The antiheroines of Dietland are tired of waiting; they rise, rebel, and retaliate. Noxon’s frustration with depictions of gender violence feels alive in their hands, their knives carving through a narrative that could have easily sensationalized how women harm themselves in response to external traumas. Dietland offers a kind of grotesque visual therapy—it grants female viewers the rare permission to envision a world in which their pain is taken seriously, if not by authorities or society writ large, then at least by women powerful enough to draw blood.

The show’s most intriguing thematic decisions, unfortunately, are often undercut by muddy writing about the mundane indignities women endure. The dialogue can skew heavy-handed and didactic, the primary tenor somewhere between bored college professor and newly converted feminist vlogger. When the Jennifer recruiter Julia (Tamara Tunie) tries to convince Plum to hand over the email addresses of all the girls who have written letters to Kitty, the language she deploys sounds as though it were ripped straight from Tumblr manifestos circa 2011. She excoriates Austin Media, Daisy Chain’s parent company, her pro–natural beauty pep talk also functioning as capitalist critique:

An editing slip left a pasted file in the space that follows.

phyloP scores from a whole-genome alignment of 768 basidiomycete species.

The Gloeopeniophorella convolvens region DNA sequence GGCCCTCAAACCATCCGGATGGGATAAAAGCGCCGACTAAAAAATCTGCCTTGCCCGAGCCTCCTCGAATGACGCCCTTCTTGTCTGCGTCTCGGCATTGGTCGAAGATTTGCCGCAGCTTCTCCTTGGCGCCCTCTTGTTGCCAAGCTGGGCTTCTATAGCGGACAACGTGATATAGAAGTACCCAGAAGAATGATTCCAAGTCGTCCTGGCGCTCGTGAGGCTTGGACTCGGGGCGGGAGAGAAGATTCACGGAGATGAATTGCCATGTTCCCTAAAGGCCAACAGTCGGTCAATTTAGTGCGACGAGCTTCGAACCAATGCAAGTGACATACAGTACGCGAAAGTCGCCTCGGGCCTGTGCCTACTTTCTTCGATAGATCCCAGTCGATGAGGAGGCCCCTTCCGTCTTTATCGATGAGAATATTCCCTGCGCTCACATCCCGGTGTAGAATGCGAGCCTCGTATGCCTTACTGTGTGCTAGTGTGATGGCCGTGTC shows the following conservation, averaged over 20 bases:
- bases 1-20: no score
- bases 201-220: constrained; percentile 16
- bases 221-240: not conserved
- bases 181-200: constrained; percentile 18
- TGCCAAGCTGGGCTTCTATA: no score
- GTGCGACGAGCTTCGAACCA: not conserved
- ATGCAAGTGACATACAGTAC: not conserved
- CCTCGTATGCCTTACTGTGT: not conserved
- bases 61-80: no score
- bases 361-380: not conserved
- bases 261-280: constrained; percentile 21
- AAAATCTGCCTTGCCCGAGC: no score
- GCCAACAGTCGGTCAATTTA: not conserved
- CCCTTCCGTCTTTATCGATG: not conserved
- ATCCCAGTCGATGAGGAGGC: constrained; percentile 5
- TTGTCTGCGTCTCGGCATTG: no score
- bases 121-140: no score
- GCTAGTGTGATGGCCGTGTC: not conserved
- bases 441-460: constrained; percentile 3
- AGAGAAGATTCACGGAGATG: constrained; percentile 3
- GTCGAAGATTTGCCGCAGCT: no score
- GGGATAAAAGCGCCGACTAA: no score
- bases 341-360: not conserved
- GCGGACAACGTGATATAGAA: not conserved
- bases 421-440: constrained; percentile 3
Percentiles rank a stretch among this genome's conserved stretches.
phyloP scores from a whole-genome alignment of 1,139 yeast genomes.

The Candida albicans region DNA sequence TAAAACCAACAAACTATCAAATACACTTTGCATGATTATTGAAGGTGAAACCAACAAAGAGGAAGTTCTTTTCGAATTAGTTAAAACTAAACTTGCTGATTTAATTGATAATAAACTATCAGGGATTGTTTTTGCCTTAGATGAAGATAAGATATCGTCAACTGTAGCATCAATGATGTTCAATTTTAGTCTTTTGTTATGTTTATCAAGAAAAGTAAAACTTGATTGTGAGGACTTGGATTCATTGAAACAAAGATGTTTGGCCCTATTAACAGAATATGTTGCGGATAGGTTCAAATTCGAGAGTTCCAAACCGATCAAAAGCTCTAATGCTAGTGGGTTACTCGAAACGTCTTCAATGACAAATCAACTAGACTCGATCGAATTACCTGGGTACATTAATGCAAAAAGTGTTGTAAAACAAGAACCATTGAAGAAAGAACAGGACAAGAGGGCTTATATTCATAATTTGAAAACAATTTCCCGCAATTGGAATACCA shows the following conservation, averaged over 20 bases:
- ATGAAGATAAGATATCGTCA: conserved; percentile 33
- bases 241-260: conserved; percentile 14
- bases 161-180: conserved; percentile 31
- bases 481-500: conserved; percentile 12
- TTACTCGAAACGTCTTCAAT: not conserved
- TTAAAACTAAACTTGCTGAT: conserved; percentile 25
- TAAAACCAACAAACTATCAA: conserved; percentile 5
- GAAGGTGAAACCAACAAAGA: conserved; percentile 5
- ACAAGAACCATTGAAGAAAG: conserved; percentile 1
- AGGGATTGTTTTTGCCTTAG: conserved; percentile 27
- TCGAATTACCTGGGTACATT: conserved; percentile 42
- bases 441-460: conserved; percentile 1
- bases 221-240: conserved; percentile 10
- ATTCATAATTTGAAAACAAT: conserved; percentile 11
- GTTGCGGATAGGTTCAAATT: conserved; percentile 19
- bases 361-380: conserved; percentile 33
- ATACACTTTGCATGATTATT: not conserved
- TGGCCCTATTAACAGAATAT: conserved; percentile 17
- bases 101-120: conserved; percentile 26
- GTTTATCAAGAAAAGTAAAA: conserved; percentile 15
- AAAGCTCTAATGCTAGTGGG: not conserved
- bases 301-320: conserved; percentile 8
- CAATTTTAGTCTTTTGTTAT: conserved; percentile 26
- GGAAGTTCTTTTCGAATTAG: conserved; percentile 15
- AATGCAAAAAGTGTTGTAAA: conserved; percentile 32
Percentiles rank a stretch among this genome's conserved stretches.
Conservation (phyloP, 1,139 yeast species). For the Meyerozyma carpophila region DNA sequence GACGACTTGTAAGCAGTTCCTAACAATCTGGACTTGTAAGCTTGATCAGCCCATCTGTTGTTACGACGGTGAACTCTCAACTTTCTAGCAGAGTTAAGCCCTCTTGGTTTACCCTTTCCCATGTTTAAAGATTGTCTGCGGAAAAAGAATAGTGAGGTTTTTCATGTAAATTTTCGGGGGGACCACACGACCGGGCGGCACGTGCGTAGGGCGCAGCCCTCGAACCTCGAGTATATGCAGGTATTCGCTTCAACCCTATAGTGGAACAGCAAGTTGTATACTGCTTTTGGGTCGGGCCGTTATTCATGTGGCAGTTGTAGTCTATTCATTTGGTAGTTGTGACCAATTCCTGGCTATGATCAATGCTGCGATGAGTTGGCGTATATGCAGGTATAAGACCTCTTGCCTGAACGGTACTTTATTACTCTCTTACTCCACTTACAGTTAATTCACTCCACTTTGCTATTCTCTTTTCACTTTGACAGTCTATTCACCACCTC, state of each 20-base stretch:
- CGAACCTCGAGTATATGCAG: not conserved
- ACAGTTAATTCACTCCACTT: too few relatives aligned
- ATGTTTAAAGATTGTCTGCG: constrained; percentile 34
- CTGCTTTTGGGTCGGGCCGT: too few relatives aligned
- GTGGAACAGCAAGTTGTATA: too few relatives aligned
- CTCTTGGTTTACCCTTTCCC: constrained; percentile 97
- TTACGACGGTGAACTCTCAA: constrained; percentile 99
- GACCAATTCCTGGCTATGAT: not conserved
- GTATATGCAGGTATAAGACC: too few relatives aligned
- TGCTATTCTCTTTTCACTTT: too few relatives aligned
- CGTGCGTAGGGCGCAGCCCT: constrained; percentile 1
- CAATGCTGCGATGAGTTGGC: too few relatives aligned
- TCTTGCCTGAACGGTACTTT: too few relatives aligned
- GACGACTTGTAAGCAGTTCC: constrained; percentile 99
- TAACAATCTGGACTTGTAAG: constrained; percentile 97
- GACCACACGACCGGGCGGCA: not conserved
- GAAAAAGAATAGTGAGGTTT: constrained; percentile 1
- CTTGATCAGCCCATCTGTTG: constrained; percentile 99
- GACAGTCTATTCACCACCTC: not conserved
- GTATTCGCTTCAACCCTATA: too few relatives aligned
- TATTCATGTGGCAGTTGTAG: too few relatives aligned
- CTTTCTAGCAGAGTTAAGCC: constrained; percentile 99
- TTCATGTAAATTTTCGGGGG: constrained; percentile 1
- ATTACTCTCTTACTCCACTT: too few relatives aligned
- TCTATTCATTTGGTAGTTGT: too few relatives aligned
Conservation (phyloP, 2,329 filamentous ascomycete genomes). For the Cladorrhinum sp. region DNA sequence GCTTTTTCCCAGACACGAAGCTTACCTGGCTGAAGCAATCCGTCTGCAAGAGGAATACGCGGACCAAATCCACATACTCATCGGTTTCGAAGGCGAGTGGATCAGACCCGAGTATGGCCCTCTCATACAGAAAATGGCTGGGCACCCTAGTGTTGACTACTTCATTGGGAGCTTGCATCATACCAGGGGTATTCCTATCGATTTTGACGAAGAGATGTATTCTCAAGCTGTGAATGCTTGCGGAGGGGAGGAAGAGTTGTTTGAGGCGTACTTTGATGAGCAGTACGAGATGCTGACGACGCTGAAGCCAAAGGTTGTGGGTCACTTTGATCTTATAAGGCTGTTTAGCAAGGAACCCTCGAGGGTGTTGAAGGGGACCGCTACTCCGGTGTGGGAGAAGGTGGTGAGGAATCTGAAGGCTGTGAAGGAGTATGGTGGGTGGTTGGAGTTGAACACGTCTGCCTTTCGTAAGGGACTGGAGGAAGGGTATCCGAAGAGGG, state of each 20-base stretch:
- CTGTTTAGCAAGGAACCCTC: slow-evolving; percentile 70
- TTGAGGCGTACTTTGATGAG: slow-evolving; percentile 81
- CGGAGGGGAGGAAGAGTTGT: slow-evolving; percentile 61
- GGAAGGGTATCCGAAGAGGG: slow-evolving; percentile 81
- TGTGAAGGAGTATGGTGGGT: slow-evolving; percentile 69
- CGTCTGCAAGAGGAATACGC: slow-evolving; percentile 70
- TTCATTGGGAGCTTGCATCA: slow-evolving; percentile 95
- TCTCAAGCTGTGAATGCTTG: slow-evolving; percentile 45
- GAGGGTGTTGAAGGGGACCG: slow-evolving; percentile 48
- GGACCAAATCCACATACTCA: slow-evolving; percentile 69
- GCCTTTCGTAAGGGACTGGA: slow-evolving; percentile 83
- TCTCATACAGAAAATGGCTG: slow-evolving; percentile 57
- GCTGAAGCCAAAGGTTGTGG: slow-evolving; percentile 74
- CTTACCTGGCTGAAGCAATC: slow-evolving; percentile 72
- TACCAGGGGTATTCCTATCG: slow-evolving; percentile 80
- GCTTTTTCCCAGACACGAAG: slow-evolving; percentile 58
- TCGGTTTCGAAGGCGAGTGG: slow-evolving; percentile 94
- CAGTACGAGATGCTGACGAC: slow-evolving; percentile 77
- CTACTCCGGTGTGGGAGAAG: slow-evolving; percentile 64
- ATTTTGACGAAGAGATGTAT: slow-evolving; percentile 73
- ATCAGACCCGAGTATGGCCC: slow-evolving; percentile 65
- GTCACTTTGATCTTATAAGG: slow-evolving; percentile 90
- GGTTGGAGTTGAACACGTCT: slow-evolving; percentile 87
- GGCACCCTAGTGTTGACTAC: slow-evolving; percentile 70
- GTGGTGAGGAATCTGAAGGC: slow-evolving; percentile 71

Austin Media is part of the dissatisfaction industrial complex, a hugely profitable machine. They get us to pay them to tell us how broken we are, and then we pay for the products to fix it. But we’re never fixed, because there’s always some new way we don’t please the eye of our Big Brother beholder. I say, enough! Time to change the game!